The development of instantaneous, rapid and reliable communications systems is transforming the rural areas of North America. The exponential expansion of the necessary infrastructure to the most remote regions, often expressed as the “death of distance,” implies a revolutionary change in social and economic behaviour. For the first time in human history, rural regions have as much information as cities. Consequently, at least in the service sector, rural regions can compete with urban centres.
The environmental quality of exurban life has always exceeded the norm in cities, and evidence suggests that this gap is widening. Many in the demographic group broadly defined as “information professionals” are reaching that stage in their lives where this consideration has become an important priority. For a certain percentage of them, country living is the preferred option. Twenty years ago, no means existed for them to work outside cities, to manage, store, analyze or transmit information efficiently. Now that ability has arrived.
The Denver-based Centre for the New West used the term “Lone Eagle” to describe self-employed information professionals who live in rural areas. In many developed countries, the trend represents a quiet migration towards country living. In the United States, for example, many rural areas are gaining population.
These information professionals are well placed to take advantage of the strategies of outsourcing and contracting out now commonly engaged by many corporations. Modern enterprises must be nimble, flexible and quick, and they expect the same qualities from suppliers. Highly skilled, entrepreneurial and motivated Lone Eagles are ideally placed to take advantage of this demand. They can fulfill their strong desire to live a high quality rural life without any loss in productivity.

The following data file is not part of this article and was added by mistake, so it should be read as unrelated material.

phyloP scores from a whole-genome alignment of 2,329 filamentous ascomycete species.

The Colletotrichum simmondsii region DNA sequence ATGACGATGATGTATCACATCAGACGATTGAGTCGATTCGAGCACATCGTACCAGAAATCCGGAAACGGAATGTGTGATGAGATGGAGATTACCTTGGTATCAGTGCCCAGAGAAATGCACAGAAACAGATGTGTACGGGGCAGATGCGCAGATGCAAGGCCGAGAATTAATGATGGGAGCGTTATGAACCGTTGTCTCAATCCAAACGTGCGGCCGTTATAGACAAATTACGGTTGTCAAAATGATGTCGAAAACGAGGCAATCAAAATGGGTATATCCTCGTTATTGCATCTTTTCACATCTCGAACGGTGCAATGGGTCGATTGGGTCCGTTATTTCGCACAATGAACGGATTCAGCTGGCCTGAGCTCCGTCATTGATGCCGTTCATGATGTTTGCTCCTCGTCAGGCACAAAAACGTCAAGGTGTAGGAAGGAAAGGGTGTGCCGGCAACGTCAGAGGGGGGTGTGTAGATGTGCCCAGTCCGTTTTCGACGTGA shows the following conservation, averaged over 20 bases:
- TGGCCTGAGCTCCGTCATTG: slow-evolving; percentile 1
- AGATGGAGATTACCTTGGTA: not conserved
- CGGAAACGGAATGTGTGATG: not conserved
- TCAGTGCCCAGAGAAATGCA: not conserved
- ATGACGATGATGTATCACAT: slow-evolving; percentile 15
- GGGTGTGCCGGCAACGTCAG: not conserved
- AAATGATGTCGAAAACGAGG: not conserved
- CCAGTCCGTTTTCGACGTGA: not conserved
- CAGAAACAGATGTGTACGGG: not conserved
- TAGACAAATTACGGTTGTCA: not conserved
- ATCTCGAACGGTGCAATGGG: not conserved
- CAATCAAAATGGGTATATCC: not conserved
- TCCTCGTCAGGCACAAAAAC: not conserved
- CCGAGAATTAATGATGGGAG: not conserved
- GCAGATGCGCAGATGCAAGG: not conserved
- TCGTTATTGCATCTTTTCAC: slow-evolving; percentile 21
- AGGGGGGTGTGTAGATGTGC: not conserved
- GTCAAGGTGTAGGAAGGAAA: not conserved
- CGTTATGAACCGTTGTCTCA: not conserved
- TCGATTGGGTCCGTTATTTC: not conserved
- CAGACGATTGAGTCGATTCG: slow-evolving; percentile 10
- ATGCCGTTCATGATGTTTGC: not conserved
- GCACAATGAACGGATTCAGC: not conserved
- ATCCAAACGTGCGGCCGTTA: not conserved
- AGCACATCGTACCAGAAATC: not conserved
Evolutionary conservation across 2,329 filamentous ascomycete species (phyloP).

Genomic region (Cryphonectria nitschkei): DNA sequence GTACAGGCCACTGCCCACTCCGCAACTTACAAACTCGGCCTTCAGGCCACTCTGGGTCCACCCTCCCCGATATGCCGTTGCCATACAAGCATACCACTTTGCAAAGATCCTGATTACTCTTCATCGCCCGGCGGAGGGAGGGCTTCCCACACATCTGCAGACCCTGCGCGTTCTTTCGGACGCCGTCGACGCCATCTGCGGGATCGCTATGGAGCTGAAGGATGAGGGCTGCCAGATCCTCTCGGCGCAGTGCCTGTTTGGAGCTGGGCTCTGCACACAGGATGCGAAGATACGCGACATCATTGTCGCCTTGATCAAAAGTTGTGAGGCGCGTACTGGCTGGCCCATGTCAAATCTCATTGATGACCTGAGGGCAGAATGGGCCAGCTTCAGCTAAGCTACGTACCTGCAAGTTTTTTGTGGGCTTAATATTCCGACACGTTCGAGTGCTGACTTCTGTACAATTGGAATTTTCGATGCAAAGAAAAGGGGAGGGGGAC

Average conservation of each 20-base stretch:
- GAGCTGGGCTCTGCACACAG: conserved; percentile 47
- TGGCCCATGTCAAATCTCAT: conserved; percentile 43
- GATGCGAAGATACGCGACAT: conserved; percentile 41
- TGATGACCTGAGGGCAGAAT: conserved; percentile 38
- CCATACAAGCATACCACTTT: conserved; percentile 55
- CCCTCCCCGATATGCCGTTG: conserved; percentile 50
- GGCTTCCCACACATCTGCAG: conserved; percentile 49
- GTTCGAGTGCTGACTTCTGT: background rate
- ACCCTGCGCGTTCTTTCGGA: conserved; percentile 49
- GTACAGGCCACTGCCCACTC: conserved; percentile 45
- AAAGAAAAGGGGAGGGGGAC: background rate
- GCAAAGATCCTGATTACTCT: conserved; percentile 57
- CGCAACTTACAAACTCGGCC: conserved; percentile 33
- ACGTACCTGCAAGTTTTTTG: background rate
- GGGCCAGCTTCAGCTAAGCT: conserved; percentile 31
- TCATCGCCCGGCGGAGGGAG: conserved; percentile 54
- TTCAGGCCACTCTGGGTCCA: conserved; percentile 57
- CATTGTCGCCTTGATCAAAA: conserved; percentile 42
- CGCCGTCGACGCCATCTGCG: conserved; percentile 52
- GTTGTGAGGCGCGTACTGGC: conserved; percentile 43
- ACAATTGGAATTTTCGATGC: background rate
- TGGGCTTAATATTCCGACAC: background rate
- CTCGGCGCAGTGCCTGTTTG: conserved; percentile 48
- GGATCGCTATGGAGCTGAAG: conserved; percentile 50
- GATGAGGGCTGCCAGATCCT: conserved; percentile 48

This trend to rural living will only accelerate, as more people forsake cities for a higher quality of life in rural areas. Modern threats like epidemics of the SARS type, terrorism and crime are widely perceived as reducing the quality of life in our biggest cities. Even more city dwellers are consequently opting for country life.
Instead of “chasing smokestacks,” rural communities should take advantage of the environmental and social amenities they have to offer. The priority for enhancing their economies must shift from the pursuit of urban-style industrial expansion to an emphasis on communications infrastructure and environmental quality. Making sure that these fundamentals are in place represents a major shift in policies for rural development. Their full exploitation will make these regions ideally suited for the new country pioneers.